Now it’s the House’s problem

Different observers have used different metaphors to describe where the tax reform process stands – at the starting line or in the homestretch have both been used – but it’s universally agreed that the Senate’s passage of a budget resolution last week was a giant step forward.

The next step will be in the House, where the Ways and Means committee is conducting a “walk-through” of the resolution, and the Rules Committee has scheduled hearings beginning Oct. 24, 2017.

A letter signed by 22 pro-tax reform groups urges the House to forego the normal conference procedure to expedite action on the Senate resolution.

“The quickest and highest-probability path to achieving this goal [passing fundamental tax reform] would be to bypass the conference process and move directly to a House vote on the Senate-passed budget resolution,” the groups state. “Doing so will give members of the House and Senate a head-start on negotiating the specifics of tax reform legislation.”

In fact, last-minute adjustments to the resolution could make this possible, according to Roger Harris, president of Padgett Business Services. “There’s talk in Washington that going directly to a House vote without going through the conference process would save 12 working days,” he said. “And in Washington, 12 working days spans a good percentage of the time that is left to get it done this year.”

The 115th Congress convenes for the first time in 2017
U.S. House Speaker Paul Ryan, a Republican from Wisconsin, delivers remarks before being sworn-in in the House Chamber at the U.S. Capitol in Washington, D.C., U.S., on Tuesday, Jan. 3, 2017. Ryan was formally re-elected House speaker today at the start of the 115th Congress as he intensifies his efforts to move past his differences with Donald Trump after a divisive campaign. Photographer: Andrew Harrer/Bloomberg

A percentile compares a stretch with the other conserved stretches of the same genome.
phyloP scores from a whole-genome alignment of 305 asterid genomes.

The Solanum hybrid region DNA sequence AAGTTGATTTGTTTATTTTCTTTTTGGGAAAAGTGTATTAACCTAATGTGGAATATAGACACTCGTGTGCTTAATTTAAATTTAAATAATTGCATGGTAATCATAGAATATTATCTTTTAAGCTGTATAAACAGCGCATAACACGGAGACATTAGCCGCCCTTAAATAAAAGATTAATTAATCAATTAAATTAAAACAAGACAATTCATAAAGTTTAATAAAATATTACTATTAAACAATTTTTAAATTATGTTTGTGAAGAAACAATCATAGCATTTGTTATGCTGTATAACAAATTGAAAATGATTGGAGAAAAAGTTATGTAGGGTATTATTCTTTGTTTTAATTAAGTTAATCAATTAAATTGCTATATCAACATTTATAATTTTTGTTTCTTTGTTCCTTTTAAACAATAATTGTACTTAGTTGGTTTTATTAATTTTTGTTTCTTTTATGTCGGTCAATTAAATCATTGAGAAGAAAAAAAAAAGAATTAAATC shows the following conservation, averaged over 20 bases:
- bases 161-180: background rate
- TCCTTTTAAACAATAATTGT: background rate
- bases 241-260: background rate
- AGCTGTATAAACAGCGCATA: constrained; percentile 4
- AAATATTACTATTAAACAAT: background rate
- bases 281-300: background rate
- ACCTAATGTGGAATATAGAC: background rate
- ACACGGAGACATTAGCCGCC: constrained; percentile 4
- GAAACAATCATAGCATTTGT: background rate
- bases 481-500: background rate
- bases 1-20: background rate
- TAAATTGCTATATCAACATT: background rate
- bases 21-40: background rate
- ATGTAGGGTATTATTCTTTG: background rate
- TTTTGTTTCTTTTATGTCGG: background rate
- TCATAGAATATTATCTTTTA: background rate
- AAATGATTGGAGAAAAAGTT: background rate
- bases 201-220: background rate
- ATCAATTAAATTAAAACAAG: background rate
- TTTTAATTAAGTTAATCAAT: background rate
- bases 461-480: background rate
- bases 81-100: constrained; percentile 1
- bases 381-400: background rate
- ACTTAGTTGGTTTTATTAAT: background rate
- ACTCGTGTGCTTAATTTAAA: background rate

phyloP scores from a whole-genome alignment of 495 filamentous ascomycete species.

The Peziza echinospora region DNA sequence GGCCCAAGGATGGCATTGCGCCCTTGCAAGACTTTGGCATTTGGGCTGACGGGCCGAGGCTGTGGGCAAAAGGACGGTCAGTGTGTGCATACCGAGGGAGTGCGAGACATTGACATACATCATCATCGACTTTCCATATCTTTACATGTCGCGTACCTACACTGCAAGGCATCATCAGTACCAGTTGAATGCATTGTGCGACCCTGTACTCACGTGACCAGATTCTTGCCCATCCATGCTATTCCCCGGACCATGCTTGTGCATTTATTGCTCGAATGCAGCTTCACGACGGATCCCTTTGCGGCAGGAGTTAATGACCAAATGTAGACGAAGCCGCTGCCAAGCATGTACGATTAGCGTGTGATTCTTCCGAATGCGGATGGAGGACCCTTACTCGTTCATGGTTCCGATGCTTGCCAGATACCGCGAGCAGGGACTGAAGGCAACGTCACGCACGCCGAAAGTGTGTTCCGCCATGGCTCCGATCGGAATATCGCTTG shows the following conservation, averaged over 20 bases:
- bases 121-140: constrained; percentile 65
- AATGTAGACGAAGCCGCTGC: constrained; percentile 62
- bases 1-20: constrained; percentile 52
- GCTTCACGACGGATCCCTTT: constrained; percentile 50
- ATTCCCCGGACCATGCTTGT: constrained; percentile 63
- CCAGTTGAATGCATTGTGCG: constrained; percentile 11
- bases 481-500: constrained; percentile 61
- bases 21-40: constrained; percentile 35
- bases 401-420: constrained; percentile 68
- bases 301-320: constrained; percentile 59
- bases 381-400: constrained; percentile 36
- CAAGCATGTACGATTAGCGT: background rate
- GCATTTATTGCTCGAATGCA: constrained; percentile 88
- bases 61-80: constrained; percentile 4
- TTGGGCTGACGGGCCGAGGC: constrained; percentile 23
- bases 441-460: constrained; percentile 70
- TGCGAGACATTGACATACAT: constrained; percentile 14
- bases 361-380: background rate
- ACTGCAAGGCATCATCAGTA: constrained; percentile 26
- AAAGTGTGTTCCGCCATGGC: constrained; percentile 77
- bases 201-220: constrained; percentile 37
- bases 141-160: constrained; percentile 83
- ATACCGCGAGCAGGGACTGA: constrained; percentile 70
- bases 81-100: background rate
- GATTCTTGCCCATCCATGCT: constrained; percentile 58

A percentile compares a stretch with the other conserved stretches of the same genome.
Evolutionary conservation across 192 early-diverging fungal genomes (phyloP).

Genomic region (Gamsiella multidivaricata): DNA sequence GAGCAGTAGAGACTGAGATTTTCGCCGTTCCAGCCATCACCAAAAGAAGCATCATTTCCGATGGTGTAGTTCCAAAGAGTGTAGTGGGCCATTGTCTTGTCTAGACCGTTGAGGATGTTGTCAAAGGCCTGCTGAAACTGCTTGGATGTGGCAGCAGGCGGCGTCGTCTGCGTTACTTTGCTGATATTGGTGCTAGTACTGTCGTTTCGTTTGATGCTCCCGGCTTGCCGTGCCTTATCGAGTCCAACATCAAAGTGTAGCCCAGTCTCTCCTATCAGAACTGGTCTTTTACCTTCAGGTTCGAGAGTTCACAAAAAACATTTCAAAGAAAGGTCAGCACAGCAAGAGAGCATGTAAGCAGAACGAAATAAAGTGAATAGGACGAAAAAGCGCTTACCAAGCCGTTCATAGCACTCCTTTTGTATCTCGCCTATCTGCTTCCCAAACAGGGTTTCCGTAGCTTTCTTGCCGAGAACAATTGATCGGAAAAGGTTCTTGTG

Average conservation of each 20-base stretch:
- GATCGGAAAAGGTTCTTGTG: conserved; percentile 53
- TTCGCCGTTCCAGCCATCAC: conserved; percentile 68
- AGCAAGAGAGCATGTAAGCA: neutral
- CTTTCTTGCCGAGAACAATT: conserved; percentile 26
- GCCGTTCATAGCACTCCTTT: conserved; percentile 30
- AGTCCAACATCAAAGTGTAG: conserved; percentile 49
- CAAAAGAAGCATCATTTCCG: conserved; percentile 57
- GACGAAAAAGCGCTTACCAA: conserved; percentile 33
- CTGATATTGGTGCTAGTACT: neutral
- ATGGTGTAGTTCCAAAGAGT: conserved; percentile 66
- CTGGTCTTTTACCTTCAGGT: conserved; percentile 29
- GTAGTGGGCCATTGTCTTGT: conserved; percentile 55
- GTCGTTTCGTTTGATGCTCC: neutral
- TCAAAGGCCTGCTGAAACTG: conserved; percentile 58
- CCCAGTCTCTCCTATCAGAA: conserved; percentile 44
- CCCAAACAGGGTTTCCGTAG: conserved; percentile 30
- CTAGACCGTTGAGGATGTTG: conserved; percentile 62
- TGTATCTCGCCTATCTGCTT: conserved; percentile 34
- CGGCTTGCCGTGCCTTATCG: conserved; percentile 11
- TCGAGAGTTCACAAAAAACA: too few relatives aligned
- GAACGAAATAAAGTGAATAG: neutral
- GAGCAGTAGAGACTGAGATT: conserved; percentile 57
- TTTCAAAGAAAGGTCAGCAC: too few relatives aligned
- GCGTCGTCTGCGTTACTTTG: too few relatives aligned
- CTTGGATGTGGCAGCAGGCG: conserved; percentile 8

“While the House bill is revenue-neutral, the Senate resolution allows a trillion-and-a-half dollars for tax reform over the 10-year window of reconciliation,” he said. However, there are two additional issues being addressed, which may become sticking points, he indicated. The first is an additional bracket, with no rate cut, for those earning more than $1 million a year. And the second is the elimination of the state and local tax deduction.

“The elimination of the state and local deduction is a big revenue-raiser, but if the bill needs votes here and there, we could see some modification,” he said. “In the past, supporters of a bill could use ‘rifle shot’ procedures to target a senator or House member with something they wanted in exchange for their vote. They might offer a courthouse or a bridge, or a special deduction for a local industry. But there’s an earmark moratorium in play now, so we won’t see that process. It may be better ethically but practically, it’s harder to deliver legislation without that possibility.”

The House is expected to vote on the Senate resolution later this week, with a marked-up bill soon to follow. And that’s when the framework takes shape and the blanks begin to be filled in.

“Once details emerge, the special interests will begin to squawk,” predicted Harris. Every deduction that is affected will have its own set of supporters. There are so many details yet to be decided on, such as the range in the tax brackets, a compromise on the state and local tax deduction, stepped-up basis, and taxation of pass-through entities,” he said.

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